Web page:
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Flakiness in REST requests is a common issue. A request can get a 200 OK in one scenario and a 409 next time. Sometimes a request can even succeed and fail intermittently on the same exact request. In short, working over HTTP can be a bit of a mess without solid tooling.

Also, while it’s easy enough to debug these issues locally when developing the application, we’re talking about production here - we can’t afford the downtime while you’re stepping in and out of code. Uptime is kind of the whole point.

With Lightrun, you can get the same level of access you get with a local debugger or profiler - no downtime required. You can add logs, metrics, and snapshots (think breakpoints, but without stopping the running service), in a safe and read-only manner - without redeploying, restarting, or even stopping the running service. Performance and security are maintained throughout the process.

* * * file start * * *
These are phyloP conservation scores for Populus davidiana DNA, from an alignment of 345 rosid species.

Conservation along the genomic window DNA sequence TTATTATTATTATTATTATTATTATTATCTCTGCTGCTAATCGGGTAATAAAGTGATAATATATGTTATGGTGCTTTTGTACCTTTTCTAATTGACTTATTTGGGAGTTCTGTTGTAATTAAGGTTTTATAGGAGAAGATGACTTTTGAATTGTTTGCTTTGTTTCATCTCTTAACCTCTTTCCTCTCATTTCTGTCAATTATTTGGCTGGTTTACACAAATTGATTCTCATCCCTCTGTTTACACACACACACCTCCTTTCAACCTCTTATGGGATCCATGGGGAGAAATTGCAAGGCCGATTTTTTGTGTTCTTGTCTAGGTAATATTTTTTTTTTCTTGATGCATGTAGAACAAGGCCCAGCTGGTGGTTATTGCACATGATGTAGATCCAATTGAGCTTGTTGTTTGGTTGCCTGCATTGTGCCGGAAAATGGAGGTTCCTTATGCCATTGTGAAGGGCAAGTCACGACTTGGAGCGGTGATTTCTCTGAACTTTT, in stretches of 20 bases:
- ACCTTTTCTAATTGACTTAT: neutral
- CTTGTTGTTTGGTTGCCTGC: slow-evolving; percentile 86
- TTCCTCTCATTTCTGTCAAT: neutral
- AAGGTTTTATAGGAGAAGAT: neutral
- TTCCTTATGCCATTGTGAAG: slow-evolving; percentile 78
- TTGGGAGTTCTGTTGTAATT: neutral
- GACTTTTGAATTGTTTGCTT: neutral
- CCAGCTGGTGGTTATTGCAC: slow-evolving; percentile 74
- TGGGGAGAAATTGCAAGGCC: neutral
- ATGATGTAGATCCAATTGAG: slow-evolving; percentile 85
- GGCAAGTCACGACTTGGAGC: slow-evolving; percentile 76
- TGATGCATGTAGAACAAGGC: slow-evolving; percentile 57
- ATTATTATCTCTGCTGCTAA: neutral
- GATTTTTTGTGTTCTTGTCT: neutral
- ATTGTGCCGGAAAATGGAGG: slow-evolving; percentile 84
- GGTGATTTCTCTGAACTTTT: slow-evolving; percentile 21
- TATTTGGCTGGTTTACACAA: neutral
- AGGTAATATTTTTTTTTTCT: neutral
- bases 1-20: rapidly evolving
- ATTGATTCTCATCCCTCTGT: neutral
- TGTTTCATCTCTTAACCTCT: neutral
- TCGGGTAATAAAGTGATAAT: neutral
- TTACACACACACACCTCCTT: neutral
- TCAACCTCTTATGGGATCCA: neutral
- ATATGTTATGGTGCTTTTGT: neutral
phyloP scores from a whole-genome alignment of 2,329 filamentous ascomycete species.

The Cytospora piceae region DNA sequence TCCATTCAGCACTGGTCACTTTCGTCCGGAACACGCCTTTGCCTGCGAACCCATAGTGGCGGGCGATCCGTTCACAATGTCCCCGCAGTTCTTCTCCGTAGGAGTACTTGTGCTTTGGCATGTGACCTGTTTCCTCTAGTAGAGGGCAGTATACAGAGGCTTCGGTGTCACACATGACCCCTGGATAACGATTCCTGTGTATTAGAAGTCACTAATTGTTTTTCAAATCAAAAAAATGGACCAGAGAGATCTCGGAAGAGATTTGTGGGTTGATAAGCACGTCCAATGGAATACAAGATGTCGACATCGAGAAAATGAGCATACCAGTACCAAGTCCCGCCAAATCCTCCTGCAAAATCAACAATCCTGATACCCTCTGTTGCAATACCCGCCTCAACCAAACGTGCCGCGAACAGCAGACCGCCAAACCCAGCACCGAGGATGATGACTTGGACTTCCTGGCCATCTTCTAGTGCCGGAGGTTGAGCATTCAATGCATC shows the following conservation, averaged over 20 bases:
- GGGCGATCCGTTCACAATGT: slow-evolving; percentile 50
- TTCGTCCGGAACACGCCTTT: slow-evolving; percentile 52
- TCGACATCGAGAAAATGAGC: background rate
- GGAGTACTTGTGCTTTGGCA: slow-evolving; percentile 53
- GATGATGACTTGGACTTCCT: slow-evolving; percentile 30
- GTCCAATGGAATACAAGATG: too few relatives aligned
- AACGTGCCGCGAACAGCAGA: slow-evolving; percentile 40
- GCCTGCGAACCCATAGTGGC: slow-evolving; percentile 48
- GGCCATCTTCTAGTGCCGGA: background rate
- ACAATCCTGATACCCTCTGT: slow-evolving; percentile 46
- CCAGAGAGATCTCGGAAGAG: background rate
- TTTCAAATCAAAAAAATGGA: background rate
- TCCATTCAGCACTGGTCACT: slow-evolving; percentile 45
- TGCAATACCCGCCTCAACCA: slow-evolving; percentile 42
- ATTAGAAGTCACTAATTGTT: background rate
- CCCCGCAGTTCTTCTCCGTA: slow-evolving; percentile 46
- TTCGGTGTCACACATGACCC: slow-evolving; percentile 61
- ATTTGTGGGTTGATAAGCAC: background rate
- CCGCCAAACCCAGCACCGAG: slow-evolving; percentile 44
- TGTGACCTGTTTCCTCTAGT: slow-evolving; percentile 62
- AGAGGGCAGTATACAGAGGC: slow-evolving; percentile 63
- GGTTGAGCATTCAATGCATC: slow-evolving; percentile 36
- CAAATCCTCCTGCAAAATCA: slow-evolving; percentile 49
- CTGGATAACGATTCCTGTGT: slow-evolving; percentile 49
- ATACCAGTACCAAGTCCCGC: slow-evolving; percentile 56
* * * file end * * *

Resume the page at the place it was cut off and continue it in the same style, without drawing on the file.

Learn how to debug a live REST API (built with Spring, of course), using Lightrun, in this 5-minute tutorial:

>> Debugging REST Requests in Spring-Based applications using the Lightrun Platform

1. Introduction

Jersey is a popular Java framework for creating RESTful web services.

In this tutorial, we'll explore how to read different request parameter types via a simple Jersey project.

2. Project Setup

Using Maven archetypes, we'll be able to generate a working project for our article:

mvn archetype:generate -DarchetypeArtifactId=jersey-quickstart-grizzly2
  -DarchetypeGroupId=org.glassfish.jersey.archetypes -DinteractiveMode=false
  -DgroupId=com.example -DartifactId=simple-service -Dpackage=com.example
  -DarchetypeVersion=2.28

The generated Jersey project will run on top of a Grizzly container.